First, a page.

Lewis puts a couple of other items in the plus column, too. After a bad bout with the Slammer worm last year, Townsend particularly appreciates certain security enhancements in SQL 2005.
"The most useful change is that the defaults come out of the box 'off.' There are many privileges and other abilities that can be given, but nothing's done by default. It all has to be added and controlled by the administrator," she says.
As another type of security enhancement in 2005, Lewis cites the newly added separation between user and schema. "Removing the link between users and database objects is something (that Microsoft) should have done long ago."
Microsoft's also done lots of work on VLDBs, the beta tester says. "VLDB manageability has been strengthened, and the query performance within a partitioned table is exceptional." Townsend expects to use partitioned tables in places where it now uses partitioned views.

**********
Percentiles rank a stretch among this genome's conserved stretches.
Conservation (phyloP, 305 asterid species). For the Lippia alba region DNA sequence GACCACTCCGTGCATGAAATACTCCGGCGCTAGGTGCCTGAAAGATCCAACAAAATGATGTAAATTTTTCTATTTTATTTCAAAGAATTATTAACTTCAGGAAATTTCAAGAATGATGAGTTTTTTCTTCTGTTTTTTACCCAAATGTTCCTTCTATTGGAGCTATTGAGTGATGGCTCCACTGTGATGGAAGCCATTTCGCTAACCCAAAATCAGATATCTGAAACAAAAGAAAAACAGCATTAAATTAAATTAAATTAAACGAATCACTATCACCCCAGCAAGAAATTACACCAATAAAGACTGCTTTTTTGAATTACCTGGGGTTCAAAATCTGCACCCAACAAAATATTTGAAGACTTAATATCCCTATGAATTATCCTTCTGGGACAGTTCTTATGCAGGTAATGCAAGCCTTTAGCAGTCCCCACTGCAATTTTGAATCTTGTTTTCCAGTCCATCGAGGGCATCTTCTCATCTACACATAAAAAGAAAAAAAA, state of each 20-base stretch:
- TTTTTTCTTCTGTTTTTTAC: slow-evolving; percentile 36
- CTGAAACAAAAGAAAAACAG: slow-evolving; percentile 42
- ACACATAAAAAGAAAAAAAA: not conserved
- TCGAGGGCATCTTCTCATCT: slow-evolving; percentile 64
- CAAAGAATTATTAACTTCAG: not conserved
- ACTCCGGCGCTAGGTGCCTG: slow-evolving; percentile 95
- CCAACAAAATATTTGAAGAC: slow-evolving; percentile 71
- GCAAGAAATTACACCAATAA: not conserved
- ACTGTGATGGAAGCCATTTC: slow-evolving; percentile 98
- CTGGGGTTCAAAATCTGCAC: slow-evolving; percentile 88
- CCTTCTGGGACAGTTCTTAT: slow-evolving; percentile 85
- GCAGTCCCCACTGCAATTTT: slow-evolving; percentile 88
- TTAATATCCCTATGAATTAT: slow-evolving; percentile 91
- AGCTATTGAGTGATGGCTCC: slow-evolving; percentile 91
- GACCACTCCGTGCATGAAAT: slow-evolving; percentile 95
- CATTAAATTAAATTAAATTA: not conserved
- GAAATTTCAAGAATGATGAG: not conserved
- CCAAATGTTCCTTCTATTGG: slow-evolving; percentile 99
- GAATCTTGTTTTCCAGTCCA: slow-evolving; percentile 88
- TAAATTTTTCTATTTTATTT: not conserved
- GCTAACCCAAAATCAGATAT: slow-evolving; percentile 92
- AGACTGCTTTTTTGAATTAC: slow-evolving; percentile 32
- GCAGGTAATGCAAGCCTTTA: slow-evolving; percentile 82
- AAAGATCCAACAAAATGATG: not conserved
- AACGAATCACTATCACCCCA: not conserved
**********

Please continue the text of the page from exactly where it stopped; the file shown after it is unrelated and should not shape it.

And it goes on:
Beyond testing SQL 2005 itself, Townsend Analytics has also chimed in on the best tests of Microsoft's Best Practices Analyzer (BPA) and SQL Reporting Services tools.
"I'm relatively impressed with the Best Practices tool. It's shown us that we're standing in very good shape, although we could do better with stored procedure recompiling and that sort of thing. We can use this tool internally to our own tech support, as well as externally," according to the systems director.
At this point, though, Lewis is less impressed with SQL Reporting. "We're still rolling our own database reporting tools right now. Over time, I expect that to change," she predicts. However, the change isn't likely to happen until Microsoft adds automated and customizable reporting. "These things are very important to us," she observes.